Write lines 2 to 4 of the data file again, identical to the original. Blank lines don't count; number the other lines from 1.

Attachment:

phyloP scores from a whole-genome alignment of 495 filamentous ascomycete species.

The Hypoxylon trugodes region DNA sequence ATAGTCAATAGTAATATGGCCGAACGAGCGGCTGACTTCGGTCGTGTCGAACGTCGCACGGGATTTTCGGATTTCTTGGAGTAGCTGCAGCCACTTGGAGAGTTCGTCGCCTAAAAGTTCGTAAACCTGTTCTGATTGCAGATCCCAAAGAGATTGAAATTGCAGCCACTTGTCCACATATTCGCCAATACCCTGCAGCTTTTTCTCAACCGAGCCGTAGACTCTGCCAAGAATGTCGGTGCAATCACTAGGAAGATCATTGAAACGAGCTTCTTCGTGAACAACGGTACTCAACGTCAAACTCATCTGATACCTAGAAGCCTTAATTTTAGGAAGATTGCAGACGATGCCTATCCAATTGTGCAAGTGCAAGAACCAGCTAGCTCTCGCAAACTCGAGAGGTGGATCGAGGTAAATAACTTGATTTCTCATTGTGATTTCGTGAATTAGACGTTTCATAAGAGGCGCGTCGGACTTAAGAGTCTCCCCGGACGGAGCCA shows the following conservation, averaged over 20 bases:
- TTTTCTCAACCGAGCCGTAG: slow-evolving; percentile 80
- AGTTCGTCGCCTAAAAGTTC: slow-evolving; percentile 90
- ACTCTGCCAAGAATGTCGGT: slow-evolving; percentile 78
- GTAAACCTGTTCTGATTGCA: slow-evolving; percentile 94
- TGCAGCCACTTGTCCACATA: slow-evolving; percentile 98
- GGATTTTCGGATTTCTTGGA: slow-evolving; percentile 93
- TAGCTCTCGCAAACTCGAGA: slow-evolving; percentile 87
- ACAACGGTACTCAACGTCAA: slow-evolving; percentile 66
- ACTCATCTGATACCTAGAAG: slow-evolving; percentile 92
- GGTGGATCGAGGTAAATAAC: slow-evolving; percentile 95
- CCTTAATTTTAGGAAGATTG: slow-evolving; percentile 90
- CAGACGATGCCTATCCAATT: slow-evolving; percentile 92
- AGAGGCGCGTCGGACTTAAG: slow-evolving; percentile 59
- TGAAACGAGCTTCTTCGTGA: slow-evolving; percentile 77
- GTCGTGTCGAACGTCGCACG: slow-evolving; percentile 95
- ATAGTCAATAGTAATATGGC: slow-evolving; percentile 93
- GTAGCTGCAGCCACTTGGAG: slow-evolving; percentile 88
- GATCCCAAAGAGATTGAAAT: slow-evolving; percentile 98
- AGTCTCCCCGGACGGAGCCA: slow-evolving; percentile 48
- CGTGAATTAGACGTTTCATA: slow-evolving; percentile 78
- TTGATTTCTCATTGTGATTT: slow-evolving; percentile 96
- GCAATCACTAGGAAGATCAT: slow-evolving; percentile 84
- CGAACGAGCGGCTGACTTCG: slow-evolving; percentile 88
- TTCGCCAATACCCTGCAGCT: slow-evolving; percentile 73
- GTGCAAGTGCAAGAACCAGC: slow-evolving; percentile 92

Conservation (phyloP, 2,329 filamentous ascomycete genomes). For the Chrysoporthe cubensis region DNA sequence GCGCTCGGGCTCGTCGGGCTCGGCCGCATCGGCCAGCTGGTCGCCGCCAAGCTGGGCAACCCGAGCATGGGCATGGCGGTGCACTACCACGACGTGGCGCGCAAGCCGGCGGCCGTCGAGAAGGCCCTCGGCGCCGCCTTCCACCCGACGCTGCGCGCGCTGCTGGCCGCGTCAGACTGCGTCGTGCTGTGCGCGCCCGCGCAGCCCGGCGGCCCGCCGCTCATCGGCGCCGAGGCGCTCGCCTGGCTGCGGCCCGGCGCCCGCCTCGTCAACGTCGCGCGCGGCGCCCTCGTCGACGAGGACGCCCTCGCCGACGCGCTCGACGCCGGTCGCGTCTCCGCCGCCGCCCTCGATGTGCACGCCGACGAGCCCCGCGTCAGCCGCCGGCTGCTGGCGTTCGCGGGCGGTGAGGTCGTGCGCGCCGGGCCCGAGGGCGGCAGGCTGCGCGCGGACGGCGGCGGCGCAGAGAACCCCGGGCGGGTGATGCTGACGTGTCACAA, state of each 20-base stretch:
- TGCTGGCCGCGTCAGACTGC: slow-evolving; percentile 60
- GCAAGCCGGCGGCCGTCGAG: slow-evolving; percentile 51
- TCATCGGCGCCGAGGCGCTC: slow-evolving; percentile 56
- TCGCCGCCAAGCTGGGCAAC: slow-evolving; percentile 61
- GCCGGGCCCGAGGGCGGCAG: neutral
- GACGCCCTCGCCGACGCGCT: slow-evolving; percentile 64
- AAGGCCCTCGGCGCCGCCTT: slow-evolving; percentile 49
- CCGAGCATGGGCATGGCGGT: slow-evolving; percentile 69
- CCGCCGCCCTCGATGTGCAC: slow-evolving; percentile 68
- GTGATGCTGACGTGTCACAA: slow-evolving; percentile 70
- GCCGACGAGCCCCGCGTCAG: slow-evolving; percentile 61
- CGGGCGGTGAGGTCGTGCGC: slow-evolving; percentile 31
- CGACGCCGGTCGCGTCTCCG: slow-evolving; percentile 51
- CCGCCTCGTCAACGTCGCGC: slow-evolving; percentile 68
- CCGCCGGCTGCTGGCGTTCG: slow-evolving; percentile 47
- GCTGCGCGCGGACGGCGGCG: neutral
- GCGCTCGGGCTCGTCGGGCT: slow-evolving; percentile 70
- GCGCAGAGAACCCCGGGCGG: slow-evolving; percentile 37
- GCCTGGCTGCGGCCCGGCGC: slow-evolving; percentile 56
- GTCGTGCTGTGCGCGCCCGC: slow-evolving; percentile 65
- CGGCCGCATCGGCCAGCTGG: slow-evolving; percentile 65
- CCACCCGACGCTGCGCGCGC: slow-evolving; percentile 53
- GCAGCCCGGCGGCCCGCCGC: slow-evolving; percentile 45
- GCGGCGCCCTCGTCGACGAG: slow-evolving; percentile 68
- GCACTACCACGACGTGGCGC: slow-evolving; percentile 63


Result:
The Hypoxylon trugodes region DNA sequence ATAGTCAATAGTAATATGGCCGAACGAGCGGCTGACTTCGGTCGTGTCGAACGTCGCACGGGATTTTCGGATTTCTTGGAGTAGCTGCAGCCACTTGGAGAGTTCGTCGCCTAAAAGTTCGTAAACCTGTTCTGATTGCAGATCCCAAAGAGATTGAAATTGCAGCCACTTGTCCACATATTCGCCAATACCCTGCAGCTTTTTCTCAACCGAGCCGTAGACTCTGCCAAGAATGTCGGTGCAATCACTAGGAAGATCATTGAAACGAGCTTCTTCGTGAACAACGGTACTCAACGTCAAACTCATCTGATACCTAGAAGCCTTAATTTTAGGAAGATTGCAGACGATGCCTATCCAATTGTGCAAGTGCAAGAACCAGCTAGCTCTCGCAAACTCGAGAGGTGGATCGAGGTAAATAACTTGATTTCTCATTGTGATTTCGTGAATTAGACGTTTCATAAGAGGCGCGTCGGACTTAAGAGTCTCCCCGGACGGAGCCA shows the following conservation, averaged over 20 bases:
- TTTTCTCAACCGAGCCGTAG: slow-evolving; percentile 80
- AGTTCGTCGCCTAAAAGTTC: slow-evolving; percentile 90